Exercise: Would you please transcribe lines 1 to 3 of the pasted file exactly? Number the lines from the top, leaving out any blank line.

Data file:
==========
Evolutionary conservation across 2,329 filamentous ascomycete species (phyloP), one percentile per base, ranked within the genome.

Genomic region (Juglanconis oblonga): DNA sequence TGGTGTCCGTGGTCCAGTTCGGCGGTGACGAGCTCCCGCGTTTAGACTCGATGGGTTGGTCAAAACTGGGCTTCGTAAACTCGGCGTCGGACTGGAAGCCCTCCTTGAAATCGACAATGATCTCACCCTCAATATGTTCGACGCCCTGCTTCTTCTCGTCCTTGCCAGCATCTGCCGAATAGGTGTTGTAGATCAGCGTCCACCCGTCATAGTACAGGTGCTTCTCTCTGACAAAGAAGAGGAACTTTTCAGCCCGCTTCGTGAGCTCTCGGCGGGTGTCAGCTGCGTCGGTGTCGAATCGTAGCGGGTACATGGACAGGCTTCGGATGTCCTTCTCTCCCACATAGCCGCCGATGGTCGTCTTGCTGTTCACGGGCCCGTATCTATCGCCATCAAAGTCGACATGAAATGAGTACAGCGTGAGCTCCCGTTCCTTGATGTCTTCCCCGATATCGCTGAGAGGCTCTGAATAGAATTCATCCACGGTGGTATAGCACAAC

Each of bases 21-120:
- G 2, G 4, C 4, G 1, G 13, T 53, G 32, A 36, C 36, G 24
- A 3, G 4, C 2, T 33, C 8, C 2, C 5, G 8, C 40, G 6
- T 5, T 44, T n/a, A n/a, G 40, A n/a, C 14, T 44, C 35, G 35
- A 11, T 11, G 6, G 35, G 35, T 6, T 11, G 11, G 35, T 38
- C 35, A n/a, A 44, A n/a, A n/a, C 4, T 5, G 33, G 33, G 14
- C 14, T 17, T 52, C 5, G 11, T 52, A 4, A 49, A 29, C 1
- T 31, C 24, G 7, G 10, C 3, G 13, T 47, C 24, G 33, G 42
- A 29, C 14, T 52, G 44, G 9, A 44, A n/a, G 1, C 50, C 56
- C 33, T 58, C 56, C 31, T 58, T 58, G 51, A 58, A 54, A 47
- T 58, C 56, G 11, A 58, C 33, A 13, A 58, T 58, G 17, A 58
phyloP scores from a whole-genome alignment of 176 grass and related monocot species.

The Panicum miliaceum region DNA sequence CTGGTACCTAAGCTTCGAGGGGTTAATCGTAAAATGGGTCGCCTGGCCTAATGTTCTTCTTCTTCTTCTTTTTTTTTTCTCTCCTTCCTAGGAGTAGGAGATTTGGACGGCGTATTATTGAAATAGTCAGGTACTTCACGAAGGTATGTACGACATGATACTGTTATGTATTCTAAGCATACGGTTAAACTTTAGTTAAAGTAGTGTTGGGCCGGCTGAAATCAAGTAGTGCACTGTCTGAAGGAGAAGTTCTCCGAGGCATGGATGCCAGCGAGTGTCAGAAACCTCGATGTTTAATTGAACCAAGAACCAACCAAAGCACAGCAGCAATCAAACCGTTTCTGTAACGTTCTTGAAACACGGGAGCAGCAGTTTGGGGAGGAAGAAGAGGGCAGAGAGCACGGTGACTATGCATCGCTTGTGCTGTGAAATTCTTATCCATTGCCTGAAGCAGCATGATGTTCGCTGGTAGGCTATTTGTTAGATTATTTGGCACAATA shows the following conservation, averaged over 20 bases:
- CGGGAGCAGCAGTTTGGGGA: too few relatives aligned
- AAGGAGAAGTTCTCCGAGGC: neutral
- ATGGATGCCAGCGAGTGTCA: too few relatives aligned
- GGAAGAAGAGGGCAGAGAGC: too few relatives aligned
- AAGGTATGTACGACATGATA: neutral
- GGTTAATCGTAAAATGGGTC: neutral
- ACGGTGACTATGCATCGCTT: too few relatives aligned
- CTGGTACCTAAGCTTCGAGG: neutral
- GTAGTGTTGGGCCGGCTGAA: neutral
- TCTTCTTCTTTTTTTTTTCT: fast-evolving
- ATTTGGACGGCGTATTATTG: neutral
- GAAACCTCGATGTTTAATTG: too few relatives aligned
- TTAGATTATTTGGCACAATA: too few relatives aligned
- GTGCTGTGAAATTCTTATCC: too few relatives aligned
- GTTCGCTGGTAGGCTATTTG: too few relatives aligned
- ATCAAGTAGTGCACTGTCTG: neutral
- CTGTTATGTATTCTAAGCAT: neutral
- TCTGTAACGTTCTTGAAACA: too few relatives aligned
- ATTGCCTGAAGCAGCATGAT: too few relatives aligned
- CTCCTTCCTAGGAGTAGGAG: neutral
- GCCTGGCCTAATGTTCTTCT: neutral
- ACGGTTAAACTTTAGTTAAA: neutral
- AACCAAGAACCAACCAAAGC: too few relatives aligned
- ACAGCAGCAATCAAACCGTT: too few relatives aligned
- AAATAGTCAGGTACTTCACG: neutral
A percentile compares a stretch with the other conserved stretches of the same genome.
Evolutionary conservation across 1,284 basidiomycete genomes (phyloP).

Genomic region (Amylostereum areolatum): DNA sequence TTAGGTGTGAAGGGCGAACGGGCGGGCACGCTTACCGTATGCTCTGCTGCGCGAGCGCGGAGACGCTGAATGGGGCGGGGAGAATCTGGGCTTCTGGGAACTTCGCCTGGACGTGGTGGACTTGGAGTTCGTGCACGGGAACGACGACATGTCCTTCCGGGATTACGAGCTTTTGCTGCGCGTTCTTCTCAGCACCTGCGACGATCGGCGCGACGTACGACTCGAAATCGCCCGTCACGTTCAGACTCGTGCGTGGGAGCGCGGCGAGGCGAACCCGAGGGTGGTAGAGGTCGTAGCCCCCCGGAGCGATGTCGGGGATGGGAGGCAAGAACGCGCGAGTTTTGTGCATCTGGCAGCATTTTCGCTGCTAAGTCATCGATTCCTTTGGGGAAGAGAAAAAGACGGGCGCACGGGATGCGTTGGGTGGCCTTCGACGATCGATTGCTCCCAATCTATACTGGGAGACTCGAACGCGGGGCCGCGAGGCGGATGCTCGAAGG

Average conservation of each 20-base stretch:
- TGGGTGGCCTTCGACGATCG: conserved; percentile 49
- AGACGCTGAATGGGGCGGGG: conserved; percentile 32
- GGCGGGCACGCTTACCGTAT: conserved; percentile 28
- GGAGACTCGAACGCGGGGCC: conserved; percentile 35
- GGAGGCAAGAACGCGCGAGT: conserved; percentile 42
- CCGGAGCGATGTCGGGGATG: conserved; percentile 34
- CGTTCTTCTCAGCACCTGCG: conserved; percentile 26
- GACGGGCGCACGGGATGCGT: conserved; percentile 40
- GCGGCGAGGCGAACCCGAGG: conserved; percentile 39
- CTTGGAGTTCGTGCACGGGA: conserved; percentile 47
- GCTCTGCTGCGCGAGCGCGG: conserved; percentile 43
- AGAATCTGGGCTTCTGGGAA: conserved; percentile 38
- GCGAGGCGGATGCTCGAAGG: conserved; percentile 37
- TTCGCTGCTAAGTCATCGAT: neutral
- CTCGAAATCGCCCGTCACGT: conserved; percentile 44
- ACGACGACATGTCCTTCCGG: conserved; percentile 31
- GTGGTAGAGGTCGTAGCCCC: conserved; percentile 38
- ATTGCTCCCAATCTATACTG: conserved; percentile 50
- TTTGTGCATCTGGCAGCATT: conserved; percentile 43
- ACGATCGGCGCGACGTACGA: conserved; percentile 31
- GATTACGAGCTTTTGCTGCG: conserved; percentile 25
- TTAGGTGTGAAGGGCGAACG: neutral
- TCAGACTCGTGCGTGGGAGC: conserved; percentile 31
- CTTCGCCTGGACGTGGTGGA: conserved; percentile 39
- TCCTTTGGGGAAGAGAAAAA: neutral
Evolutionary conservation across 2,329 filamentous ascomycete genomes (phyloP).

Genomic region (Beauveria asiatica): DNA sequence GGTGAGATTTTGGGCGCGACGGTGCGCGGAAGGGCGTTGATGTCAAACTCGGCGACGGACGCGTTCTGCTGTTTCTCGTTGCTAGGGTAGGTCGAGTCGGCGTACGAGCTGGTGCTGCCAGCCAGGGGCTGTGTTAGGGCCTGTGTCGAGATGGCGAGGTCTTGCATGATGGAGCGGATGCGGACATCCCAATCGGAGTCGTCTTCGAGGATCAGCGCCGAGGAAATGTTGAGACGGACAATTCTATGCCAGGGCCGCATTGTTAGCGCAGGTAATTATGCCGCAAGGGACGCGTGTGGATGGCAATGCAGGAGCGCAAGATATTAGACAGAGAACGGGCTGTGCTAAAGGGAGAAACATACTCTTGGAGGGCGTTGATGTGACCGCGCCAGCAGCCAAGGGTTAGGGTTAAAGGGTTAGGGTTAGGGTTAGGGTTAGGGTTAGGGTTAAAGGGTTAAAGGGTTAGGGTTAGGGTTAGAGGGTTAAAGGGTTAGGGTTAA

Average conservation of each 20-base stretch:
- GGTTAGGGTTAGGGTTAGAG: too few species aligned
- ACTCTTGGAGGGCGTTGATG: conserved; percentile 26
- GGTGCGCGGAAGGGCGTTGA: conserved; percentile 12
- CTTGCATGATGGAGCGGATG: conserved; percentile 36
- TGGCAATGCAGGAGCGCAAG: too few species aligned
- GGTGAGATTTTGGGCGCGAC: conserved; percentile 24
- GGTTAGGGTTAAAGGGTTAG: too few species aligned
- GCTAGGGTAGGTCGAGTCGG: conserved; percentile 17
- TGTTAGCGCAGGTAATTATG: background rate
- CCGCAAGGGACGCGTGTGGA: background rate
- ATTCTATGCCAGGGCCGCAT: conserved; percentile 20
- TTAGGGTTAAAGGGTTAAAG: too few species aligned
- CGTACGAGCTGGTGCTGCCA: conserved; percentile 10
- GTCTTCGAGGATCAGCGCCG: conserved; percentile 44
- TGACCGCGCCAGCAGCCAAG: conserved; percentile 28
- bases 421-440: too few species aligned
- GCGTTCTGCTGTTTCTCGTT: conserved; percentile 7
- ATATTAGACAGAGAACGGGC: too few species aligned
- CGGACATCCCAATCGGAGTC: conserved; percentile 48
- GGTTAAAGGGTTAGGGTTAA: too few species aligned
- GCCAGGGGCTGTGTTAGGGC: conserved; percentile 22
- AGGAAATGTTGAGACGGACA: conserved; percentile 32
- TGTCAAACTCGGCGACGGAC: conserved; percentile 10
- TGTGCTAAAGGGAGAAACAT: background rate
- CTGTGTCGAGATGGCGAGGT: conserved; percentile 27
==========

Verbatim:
Evolutionary conservation across 2,329 filamentous ascomycete species (phyloP), one percentile per base, ranked within the genome.

Genomic region (Juglanconis oblonga): DNA sequence TGGTGTCCGTGGTCCAGTTCGGCGGTGACGAGCTCCCGCGTTTAGACTCGATGGGTTGGTCAAAACTGGGCTTCGTAAACTCGGCGTCGGACTGGAAGCCCTCCTTGAAATCGACAATGATCTCACCCTCAATATGTTCGACGCCCTGCTTCTTCTCGTCCTTGCCAGCATCTGCCGAATAGGTGTTGTAGATCAGCGTCCACCCGTCATAGTACAGGTGCTTCTCTCTGACAAAGAAGAGGAACTTTTCAGCCCGCTTCGTGAGCTCTCGGCGGGTGTCAGCTGCGTCGGTGTCGAATCGTAGCGGGTACATGGACAGGCTTCGGATGTCCTTCTCTCCCACATAGCCGCCGATGGTCGTCTTGCTGTTCACGGGCCCGTATCTATCGCCATCAAAGTCGACATGAAATGAGTACAGCGTGAGCTCCCGTTCCTTGATGTCTTCCCCGATATCGCTGAGAGGCTCTGAATAGAATTCATCCACGGTGGTATAGCACAAC

Each of bases 21-120: